I've got the live coverage of the U.S. Chess Championships on my other laptop. Right now GM Susan Polgar, who runs the chess program at Webster University in St. Louis, Missouri USA, is being interviewed by GM Maurice Ashley. GM Ray Robson, a current student at Webster, is playing Gata Kamsky today for a share of the lead in the final regulation game, played a move that a young (15 year old) Judit Polgar played back in the day during the Hungarian National Championship. In that game, Judit drew with GM Portisch and went on to WIN the championship, the first female ever to do so, and she also incidentally, scored her third and final GM norm and thus broke the record set by GM Bobby Fischer as being the youngest player at the time to earn the GM title. As chess fans know, GM Susan Polgar herself was one of the female pioneers to break the gender barrier in chess and was the first female player to qualify for the world chess championship cycle -- but she was not allowed to play - simply because of her gender! This wasn't that long ago either, in the early to mid-1980's!!!!! Absolutely shocking and disgusting treatment of one of the premier chessplayers in the world at the time.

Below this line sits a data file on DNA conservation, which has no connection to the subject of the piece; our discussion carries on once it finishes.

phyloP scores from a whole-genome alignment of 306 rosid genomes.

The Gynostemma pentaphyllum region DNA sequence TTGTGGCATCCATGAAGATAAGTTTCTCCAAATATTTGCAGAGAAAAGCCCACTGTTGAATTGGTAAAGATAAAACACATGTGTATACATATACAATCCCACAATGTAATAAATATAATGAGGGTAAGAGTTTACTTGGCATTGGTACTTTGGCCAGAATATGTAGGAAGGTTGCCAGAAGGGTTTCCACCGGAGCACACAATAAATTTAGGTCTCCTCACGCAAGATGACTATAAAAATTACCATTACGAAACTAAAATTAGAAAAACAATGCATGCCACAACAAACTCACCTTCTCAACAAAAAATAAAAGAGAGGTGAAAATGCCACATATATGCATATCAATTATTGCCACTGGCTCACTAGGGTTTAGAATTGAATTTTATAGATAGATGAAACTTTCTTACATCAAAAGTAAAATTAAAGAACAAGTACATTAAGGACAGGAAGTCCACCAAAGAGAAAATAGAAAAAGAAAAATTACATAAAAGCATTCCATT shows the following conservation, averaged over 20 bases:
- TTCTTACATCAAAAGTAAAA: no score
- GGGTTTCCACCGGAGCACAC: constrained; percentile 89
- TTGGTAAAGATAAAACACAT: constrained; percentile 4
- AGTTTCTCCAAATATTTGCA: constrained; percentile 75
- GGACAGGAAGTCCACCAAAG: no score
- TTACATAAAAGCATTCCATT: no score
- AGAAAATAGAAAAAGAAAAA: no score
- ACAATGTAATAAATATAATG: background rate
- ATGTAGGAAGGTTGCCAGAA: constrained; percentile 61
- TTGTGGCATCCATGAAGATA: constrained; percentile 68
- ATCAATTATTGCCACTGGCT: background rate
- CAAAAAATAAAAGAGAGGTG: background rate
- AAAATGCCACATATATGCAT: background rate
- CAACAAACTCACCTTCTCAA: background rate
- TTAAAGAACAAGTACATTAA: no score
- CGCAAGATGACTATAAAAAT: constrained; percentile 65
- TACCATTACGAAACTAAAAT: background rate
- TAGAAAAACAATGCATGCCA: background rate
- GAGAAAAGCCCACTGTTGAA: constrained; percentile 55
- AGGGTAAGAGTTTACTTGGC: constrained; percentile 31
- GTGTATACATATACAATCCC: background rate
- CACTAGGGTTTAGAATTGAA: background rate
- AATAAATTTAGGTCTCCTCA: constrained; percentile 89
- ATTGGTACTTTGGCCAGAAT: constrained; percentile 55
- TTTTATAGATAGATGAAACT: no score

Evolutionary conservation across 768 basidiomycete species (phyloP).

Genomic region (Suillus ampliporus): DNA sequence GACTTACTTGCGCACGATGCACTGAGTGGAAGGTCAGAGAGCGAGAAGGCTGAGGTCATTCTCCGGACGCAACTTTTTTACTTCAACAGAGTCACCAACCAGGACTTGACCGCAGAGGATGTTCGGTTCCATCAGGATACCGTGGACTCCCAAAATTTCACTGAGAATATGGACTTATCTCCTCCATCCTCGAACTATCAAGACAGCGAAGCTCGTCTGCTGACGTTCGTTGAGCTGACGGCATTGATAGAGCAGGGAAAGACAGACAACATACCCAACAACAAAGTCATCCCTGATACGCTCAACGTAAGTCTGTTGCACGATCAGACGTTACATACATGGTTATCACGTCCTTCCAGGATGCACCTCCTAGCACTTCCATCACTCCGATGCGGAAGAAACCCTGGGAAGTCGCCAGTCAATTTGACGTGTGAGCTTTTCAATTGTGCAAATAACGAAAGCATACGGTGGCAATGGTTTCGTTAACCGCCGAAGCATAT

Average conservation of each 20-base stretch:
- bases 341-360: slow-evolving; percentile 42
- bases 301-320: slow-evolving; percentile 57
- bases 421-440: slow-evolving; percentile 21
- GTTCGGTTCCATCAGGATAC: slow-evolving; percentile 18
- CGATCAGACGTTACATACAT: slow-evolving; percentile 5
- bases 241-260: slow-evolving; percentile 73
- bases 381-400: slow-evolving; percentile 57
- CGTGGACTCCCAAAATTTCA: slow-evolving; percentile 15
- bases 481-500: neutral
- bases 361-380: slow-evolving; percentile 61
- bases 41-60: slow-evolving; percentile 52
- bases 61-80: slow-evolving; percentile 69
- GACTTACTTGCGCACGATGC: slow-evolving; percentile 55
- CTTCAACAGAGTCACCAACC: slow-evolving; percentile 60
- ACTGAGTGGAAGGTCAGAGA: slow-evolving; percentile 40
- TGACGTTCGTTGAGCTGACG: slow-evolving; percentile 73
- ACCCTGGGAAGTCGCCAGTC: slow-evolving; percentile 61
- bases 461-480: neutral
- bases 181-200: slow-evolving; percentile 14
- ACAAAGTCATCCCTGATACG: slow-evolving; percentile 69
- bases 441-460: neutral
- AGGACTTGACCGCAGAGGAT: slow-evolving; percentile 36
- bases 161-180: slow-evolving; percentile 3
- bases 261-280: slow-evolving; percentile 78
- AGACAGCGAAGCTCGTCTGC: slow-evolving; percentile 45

So, I guess you could say we've come a long way, baby. On the other hand, there are still people out there who say that females cannot play chess as well as male players, who point to the lack of high-rated female players to support their house-of-cards nonsensical assertions. In fact, many studies have blasted this chauvenistic-based belief out of the water, but it continues to poison said water. One of the most concise recent studies (2008) I've read on the subject is Checkmate? The role of gender stereotypes in the ultimate intellectual sport, by Anne Maass, Claudio D'Ettole and Mara Cadinu, Universit of Padova, Italy.
Women are surprisingly underrepresented in the chess world, representing less that 5% of registeredtournament players worldwide and only 1% of the world’s grand masters. In this paper it is argued that gender stereotypes are mainly responsible for the underperformance of women in chess. Forty-two male–female pairs, matched for ability, played two chess games via Internet. When players were
unaware of the sex of opponent (control condition), females played approximately as well as males.
When the gender stereotype was activated (experimental condition), women showed a drastic
performance drop, but only when they were aware that they were playing against a male opponent.
When they (falsely) believed to be playing against a woman, they performed as well as their male
opponents. In addition, our findings suggest that women show lower chess-specific self-esteem and a
weaker promotion focus, which are predictive of poorer chess performance.